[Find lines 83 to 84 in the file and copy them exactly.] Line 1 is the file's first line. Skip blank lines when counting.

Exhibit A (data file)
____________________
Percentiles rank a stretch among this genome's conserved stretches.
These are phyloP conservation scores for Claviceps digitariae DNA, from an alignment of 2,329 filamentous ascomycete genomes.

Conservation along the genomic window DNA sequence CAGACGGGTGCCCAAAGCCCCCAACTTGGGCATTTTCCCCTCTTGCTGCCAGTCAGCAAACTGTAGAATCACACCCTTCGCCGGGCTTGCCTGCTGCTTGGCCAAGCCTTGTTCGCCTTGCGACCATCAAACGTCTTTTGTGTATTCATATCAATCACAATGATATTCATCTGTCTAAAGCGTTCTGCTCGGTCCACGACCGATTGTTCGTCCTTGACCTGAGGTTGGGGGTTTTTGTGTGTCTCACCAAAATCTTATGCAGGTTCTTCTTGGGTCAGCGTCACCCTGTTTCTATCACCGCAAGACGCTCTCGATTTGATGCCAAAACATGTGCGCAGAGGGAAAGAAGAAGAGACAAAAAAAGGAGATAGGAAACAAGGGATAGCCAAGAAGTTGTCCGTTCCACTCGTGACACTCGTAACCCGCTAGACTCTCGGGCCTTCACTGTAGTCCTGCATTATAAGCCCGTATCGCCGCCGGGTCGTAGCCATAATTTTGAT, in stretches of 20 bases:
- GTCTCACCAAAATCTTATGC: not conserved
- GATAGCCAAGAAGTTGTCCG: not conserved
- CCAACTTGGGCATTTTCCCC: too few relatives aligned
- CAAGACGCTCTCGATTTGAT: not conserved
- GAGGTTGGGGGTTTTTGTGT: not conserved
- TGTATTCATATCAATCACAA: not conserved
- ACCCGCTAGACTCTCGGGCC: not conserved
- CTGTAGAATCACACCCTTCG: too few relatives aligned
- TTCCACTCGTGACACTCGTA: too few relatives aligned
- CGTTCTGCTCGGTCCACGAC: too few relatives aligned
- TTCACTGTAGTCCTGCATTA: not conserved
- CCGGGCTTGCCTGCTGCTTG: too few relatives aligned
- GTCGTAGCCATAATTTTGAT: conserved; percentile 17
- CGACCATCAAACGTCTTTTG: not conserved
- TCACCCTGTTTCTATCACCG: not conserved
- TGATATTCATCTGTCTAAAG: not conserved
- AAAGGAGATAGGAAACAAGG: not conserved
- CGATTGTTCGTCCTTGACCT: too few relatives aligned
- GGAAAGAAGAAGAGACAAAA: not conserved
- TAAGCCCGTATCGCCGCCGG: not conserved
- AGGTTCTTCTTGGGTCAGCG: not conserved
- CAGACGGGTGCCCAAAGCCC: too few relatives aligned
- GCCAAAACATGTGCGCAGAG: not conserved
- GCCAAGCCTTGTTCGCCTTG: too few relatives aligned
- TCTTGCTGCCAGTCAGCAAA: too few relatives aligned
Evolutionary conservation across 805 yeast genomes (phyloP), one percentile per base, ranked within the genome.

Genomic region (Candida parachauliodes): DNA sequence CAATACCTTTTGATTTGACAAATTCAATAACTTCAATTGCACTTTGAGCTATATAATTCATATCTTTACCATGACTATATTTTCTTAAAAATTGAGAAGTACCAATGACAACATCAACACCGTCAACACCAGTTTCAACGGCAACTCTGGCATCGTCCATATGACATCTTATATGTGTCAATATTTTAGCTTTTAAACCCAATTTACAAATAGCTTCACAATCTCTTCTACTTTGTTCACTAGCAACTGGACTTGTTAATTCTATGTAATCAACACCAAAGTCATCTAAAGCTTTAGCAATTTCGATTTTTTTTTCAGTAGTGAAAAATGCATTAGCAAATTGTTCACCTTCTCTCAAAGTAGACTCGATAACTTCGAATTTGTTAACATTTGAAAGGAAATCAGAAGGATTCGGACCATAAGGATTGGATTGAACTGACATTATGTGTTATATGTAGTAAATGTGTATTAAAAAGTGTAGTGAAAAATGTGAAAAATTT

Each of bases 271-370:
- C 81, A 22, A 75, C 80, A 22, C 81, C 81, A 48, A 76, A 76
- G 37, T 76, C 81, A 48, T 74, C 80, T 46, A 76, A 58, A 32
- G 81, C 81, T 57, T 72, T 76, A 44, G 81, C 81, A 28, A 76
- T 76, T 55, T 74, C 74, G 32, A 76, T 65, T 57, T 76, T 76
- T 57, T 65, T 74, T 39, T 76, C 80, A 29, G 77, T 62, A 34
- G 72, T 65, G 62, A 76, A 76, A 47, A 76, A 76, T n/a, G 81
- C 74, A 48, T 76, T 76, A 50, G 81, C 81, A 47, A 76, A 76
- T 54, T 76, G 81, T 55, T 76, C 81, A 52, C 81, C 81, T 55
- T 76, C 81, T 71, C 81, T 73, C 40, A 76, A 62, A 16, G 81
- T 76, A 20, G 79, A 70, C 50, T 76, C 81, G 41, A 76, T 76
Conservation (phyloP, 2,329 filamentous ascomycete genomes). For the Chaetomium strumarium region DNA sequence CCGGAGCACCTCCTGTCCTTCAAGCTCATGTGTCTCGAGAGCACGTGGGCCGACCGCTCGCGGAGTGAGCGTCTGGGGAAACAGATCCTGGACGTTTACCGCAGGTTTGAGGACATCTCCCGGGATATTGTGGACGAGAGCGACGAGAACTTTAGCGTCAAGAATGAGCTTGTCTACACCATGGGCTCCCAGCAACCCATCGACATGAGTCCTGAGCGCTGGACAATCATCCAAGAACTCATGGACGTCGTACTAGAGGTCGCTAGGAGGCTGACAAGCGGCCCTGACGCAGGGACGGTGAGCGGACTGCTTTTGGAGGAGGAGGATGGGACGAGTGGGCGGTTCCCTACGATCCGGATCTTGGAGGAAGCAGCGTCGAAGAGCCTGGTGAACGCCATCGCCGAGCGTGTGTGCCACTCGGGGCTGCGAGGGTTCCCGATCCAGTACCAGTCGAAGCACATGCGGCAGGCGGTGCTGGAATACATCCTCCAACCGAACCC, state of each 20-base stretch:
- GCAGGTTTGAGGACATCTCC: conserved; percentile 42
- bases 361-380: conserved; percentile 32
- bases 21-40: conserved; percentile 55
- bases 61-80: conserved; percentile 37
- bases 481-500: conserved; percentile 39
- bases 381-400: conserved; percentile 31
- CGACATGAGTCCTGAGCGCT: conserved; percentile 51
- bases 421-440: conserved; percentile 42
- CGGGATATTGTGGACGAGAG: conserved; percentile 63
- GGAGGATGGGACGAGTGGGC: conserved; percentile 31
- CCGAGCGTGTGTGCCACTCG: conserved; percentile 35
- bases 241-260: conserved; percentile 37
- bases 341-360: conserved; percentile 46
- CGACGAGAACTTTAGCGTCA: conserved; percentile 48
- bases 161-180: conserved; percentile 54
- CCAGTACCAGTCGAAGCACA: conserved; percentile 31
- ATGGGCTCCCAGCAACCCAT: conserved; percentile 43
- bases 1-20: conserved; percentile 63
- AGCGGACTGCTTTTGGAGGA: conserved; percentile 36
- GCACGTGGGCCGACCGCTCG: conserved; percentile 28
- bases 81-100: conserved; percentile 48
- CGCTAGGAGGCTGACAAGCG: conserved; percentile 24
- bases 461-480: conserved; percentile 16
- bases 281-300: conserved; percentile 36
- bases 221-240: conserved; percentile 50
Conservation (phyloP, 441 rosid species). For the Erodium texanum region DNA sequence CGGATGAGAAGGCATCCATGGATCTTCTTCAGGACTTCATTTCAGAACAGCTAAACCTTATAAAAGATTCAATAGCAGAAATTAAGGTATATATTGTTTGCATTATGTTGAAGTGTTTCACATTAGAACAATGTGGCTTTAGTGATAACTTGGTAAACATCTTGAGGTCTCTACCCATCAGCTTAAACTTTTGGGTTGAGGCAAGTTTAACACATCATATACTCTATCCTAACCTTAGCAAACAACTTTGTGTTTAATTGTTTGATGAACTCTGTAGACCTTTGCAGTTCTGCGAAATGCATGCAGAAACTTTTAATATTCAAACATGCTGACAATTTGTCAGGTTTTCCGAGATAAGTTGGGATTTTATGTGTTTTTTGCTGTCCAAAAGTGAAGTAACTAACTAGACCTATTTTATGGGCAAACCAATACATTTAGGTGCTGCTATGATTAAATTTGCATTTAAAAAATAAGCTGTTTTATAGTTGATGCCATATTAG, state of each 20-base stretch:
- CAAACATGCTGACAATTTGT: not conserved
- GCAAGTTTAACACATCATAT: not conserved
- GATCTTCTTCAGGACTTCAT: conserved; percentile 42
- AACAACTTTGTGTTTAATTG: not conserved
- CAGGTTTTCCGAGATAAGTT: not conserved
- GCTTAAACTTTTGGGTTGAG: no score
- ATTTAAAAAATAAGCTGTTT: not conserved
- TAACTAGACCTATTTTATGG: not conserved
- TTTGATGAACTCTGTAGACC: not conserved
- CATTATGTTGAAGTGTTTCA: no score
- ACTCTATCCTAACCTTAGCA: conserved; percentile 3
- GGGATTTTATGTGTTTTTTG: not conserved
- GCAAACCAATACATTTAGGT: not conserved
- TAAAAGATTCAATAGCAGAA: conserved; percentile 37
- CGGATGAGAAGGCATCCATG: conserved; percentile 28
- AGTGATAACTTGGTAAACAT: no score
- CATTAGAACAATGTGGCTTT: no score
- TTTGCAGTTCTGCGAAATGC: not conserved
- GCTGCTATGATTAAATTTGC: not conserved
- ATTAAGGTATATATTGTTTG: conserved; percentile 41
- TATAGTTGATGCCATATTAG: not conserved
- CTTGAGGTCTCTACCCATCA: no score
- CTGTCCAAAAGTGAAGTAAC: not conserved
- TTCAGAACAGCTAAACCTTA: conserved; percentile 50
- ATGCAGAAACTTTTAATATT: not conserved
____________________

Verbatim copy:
- CGGATGAGAAGGCATCCATG: conserved; percentile 28
- AGTGATAACTTGGTAAACAT: no score